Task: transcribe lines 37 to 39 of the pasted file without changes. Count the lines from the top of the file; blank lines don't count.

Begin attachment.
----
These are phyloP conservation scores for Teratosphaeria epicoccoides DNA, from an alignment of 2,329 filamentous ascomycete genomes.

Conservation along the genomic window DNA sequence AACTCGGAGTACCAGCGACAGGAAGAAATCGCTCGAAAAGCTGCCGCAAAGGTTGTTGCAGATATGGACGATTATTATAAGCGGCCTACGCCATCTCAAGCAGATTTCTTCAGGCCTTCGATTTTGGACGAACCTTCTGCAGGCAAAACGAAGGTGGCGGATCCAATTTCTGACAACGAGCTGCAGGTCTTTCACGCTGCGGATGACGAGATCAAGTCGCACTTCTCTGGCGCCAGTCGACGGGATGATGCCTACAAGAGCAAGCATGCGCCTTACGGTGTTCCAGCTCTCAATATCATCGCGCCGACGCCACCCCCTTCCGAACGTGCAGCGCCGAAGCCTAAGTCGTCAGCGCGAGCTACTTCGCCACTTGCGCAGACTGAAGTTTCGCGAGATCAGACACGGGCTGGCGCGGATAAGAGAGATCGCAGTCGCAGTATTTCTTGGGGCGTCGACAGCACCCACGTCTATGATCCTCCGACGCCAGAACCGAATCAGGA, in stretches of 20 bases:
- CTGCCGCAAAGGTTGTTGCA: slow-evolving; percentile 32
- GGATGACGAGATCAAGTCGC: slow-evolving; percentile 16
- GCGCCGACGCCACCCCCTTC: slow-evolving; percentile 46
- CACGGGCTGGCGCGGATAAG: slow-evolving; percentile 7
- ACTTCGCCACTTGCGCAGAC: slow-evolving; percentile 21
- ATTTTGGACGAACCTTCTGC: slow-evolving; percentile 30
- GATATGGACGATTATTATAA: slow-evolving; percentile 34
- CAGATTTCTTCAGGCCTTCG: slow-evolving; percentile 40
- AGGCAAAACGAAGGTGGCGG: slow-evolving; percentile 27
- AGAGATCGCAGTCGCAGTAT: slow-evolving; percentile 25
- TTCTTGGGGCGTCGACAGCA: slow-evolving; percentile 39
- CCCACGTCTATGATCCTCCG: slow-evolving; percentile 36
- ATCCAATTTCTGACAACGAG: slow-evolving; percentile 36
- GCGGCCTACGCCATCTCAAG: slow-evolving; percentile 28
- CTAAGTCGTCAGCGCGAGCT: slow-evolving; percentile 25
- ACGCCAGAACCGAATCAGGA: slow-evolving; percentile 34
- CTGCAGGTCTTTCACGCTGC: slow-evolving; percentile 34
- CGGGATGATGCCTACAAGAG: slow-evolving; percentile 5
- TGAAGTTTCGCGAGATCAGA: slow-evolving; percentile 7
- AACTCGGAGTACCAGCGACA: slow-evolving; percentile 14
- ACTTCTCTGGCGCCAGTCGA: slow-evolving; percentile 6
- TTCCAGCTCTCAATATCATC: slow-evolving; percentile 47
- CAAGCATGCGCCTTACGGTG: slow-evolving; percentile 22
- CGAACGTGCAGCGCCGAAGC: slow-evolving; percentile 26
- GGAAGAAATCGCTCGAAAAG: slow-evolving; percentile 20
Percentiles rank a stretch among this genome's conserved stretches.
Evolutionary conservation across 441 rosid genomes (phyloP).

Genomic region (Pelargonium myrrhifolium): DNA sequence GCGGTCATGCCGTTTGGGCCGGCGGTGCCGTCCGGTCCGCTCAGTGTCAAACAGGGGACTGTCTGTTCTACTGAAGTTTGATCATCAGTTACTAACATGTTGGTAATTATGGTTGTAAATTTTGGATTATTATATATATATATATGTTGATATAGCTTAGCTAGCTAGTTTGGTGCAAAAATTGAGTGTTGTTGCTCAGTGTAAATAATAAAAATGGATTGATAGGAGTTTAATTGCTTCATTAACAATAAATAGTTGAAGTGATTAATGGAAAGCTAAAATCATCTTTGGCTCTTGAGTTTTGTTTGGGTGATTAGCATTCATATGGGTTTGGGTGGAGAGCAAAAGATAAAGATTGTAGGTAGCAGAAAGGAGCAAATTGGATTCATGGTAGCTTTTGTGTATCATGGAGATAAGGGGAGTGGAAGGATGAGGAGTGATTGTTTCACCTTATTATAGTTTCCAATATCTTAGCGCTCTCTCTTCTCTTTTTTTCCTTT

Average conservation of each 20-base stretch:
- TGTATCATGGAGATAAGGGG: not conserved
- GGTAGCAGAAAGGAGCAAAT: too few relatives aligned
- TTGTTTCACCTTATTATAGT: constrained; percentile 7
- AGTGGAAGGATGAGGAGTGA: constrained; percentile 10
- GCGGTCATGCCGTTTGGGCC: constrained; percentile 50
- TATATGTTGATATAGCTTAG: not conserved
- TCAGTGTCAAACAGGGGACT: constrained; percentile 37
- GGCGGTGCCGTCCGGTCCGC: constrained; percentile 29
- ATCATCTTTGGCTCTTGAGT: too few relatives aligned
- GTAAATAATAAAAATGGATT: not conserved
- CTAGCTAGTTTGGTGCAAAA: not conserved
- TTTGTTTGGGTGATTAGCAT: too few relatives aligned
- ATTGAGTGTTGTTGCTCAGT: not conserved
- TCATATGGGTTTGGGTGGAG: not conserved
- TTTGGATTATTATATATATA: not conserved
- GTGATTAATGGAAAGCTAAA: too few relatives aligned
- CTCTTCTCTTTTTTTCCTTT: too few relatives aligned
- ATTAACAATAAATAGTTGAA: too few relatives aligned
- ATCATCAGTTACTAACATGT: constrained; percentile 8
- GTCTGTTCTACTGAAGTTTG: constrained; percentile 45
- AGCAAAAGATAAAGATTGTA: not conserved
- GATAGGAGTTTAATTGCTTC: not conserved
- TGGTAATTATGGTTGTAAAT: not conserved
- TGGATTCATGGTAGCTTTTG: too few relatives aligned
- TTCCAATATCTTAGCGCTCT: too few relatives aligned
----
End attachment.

- TATATGTTGATATAGCTTAG: not conserved
- TCAGTGTCAAACAGGGGACT: constrained; percentile 37
- GGCGGTGCCGTCCGGTCCGC: constrained; percentile 29